Standing Senate Committee on Foreign Affairs and International Trade: Recommends New Approaches for Canada-US-Mexico Trade Relationship

Ottawa (June 11, 2015) - Today, the Standing Senate Committee on Foreign Affairs and International Trade tabled North American Neighbours: Maximizing Opportunities and Strengthening Cooperation for a More Prosperous Future.
The committee examined changing economic and social conditions in Mexico; the potential for increased Canada–US–Mexico trade and investment, including in growth areas in resource, manufacturing and services sectors; federal actions needed to realize any identified opportunities; and opportunities for deepening cooperation at the trilateral level.
The committee concluded that the North American relationship has yet to reach its full potential as an economic, political and trade partnership.  A stronger partnership with Mexico is a key way
“Canada’s commercial and diplomatic relations with its closest neighbours continue to underpin our status as a trading nation. Yet there is still room for improvement. Changes in Canada, Mexico and the United States in recent years have created opportunities to explore new ways of working together to ensure North America’s global competitiveness and prosperity for years to come.”
Senator Raynell Andreychuk, Chair of the Committee “Geographic, linguistic and other factors have prevented the Canada-Mexico relationship from reaching its full potential. Canada’s relationship with Mexico should be an important focus in the future even as we continue to build on our existing relationship with the United States.“ Senator Percy Downe, Deputy Chair of the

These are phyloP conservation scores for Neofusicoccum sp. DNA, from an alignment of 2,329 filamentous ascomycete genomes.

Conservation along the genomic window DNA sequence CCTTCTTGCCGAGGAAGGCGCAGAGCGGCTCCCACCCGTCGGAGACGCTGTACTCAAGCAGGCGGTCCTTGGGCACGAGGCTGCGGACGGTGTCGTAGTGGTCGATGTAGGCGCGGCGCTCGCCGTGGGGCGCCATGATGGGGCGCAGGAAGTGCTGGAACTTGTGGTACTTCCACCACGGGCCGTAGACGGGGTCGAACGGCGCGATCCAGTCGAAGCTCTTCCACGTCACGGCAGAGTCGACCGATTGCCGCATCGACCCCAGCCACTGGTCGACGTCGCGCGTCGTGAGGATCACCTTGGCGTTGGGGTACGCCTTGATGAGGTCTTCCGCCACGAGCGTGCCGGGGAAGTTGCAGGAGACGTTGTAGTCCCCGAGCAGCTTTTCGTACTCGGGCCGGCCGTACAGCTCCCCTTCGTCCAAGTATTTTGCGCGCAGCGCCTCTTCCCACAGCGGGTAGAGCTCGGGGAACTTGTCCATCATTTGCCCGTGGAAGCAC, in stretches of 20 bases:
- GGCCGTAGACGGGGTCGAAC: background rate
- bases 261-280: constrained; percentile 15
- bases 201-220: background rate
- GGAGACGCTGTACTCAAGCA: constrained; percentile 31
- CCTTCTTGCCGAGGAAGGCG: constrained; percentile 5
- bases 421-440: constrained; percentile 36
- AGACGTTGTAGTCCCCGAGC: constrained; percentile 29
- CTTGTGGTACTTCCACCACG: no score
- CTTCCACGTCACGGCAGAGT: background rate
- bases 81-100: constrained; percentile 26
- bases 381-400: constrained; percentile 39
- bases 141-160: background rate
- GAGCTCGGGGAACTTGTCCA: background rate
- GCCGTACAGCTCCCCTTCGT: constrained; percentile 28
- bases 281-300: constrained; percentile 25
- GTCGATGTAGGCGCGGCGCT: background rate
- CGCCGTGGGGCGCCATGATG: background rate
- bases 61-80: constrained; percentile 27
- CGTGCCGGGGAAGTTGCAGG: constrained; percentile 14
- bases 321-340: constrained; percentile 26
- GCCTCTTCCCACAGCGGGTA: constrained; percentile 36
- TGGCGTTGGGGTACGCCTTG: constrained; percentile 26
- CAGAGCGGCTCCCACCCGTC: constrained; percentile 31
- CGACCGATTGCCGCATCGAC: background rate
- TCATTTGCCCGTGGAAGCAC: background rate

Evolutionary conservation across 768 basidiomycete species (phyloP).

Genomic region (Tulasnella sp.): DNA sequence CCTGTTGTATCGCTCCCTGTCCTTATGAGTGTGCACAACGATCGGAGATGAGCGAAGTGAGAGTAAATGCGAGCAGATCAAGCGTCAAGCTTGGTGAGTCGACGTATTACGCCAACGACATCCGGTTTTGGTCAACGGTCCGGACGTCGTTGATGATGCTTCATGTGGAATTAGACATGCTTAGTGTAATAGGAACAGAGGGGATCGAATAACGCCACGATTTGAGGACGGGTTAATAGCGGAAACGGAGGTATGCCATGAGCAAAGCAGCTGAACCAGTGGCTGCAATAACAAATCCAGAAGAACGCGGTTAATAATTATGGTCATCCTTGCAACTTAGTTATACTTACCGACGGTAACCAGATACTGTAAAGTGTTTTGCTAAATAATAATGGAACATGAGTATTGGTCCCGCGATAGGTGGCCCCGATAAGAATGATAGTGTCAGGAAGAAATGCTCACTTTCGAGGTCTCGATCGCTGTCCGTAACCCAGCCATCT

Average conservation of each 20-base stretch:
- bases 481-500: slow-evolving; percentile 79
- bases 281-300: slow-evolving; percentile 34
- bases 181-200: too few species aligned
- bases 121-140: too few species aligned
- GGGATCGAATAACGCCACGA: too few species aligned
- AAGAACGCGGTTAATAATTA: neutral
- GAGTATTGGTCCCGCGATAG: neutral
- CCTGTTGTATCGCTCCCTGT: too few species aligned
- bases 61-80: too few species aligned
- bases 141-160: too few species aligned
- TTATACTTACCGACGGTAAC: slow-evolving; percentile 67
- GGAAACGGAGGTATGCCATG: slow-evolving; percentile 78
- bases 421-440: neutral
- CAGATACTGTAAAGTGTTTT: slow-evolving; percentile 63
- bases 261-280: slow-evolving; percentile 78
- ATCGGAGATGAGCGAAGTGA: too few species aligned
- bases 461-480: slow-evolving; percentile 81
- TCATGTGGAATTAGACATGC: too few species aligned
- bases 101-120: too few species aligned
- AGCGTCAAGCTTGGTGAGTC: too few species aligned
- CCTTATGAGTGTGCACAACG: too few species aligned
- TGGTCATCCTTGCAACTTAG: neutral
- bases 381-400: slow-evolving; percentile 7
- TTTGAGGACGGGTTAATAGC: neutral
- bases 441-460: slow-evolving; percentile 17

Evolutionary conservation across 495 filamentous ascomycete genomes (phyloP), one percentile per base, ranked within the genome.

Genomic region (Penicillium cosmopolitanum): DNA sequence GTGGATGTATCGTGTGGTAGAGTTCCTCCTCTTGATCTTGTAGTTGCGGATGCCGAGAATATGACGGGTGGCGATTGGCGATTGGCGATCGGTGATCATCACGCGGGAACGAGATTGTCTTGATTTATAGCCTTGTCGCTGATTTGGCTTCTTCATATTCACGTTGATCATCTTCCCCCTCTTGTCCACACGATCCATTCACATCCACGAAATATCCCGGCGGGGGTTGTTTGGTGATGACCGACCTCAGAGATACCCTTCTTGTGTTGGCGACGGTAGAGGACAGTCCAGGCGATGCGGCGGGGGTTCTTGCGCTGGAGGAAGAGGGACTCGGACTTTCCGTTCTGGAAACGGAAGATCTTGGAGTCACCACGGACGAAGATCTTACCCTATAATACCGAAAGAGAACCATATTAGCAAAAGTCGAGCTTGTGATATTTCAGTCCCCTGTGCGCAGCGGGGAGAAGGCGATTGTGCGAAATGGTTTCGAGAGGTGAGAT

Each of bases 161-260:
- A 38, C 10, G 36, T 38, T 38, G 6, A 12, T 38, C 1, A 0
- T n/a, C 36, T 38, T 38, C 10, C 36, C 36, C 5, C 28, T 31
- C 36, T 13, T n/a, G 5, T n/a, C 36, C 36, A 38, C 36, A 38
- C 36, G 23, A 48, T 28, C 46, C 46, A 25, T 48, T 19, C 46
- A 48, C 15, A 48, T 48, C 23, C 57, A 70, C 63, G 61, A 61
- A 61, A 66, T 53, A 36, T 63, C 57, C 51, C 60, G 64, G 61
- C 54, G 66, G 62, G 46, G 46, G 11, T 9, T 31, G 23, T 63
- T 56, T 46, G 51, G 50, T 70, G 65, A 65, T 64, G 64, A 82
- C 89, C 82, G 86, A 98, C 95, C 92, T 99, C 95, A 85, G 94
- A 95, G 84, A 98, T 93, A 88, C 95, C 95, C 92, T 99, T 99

Quick Facts
In 2014, the collective trade relationship between Canada, the United States and Mexico was valued at more than $1.4 trillion and the three countries’ economic output accounted for more than one quarter of the world’s gross domestic product.
Both Canada and Mexico are working with the United States with a view to “thinning” the shared borders that “thickened” following the terrorist attacks of September 2001.
Mexico has implemented a number of structural reforms in recent years, including in the area of energy, which make it increasingly attractive as a trade and investment partner.
Trilateral cooperation between Canada, the United States and Mexico on issues of mutual interest holds great promise for increasing North America’s future competitiveness and prosperity.
Between September and December 2014, the committee held meetings with business representatives, current